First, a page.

6 Performance Review Tips for Employees You Need to Know
Performance appraisals are necessary to ensure you know your expectations as an employee, and to learn how your employer views your performance. They are also vital to ensure that your supervisor understandsyour career development goals and contributions to the organization.
With the right amount of preparation, you can increase your chances of a successful and smooth performance review conversation. Here are some tips on how to prepare for a performance review:
1. Prepare Ahead of Time
If you’re tempted to brush off your performance review, reconsider. Your performance review typically remains in your employment file for at least as long as you’re employed with the organization, and it can also be used as a legal document if the need arises. Therefore, it’s in your best interest to put adequate time and effort into your review ahead of time to support your career development and employment. Some options to help you prepare include:
- Marking your calendar to give yourself ample time to prepare for your review
- Gathering the appropriate documentation to support your accomplishments
- Giving some thought to your goals so you’re ready to share them with your manager
- Assessing some areas for improvement as you move forward
- Asking your coworkers for input on your successes and areas for improvement to help jog your memory and possibly incorporate into your review
2. Document Your Work Accomplishments
Your manager generally isn’t in the loop on all that you do or accomplish, so it’s up to you to make sure they know. Incorporate all your work accomplishments into your performance review discussion to highlight your value to the company. Be sure to include the action or task, as well as the outcome. In cases where you can provide quantifiable data, do so, as it provides a more specific and detailed account of your achievements.
3. Document Your Goals
An essential component of your performance review is goal setting. Where your manager might have some goals for you, you also want to go in with a list of goals to show your initiative and desire to grow and contribute as an employee. Consider the SMART goal system, so you can provide realistic and measurable goals, as well as how you’ll know you’ve been successful in achieving them. Some career goals examples for performance reviews include:
- Gaining a new skill
- Earning a degree or certification in your field
- Improving your productivity by a certain percentage
- Improving upon current skills, like problem solving, communication, and organization
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4. Ask Questions
Asking performance review questions shows that you’re listening and invested in the conversation. Follow-up questions to feedback also provide you with clarity when needed. Here are six powerful questions to ask in your performance review:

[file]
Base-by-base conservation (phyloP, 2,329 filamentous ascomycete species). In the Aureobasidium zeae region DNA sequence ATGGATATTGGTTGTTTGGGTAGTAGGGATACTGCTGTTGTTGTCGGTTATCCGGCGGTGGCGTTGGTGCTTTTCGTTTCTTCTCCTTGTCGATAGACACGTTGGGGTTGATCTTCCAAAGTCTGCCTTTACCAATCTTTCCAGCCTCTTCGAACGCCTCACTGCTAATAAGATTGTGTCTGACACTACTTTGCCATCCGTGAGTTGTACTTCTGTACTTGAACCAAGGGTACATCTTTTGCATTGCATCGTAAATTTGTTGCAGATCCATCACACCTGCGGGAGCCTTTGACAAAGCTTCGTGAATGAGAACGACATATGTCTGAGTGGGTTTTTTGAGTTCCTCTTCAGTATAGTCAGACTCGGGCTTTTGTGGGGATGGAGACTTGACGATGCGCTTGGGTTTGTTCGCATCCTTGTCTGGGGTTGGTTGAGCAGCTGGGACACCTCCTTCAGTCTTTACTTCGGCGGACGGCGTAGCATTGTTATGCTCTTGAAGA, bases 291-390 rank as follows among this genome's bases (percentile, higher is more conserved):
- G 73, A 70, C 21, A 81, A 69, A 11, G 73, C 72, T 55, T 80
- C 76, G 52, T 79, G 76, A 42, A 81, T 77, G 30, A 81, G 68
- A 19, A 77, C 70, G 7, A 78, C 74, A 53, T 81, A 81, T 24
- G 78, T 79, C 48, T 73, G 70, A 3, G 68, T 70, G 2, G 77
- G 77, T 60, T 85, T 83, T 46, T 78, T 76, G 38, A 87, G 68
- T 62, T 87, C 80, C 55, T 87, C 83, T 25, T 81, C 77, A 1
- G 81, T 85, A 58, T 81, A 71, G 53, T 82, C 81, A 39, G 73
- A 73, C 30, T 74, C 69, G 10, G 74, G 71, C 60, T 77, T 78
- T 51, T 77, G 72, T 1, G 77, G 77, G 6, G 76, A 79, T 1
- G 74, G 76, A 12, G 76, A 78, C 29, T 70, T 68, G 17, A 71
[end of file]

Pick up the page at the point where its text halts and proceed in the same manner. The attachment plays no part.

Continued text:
- What skills do you believe I need to improve upon most?
- What do you think I should do differently next year?
- What actions can I take to improve my rating next year?
- What do you think the most important company goals are for next year?
- How can I be more helpful to the people on our team?
- I'm interested in progressing in my career. What key goals would you suggest I set to achieve that?
5. Accept Feedback
Though a vital aspect of the process, the inevitable performance review areas of improvement are generally the least favorite for all employees. To help the feedback go down a bit easier, mentally prepare yourself ahead of time to be open and receptive to the constructive feedback you receive. No one is perfect, and we all have room for improvement. Receiving another’s perspective on how we can improve allows us to grow and develop as people and employees.
6. Ask For Support
When sharing your goals with your manager, also share the support you’ll likely need to achieve those goals. Doing so highlights your ability to problem-solve, analyze, be a team player, be willing to ask for help, and more.
How to Ask For a Raise During a Performance Review
The performance review period is a time when many employees approach the subject of a raise. To do so, be sure you understand how your organization’s review process ties to salary increases so you’re equipped with the proper knowledge to broach the subject. From there:
- Use the work accomplishments you’ve highlighted and tie those to how you add value and impact the company’s or team’s bottom line and productivity
- Go in with research and evidence of your value in the market
- Have a figure in mind that you believe is fair
- Be ready to negotiate
If you don’t get the raise you desire during the communication, ask when you can reasonably expect your next increase or broach the conversation again.
For additional on-the-job tips and career advice, visit our Job Seeker Resource Center.
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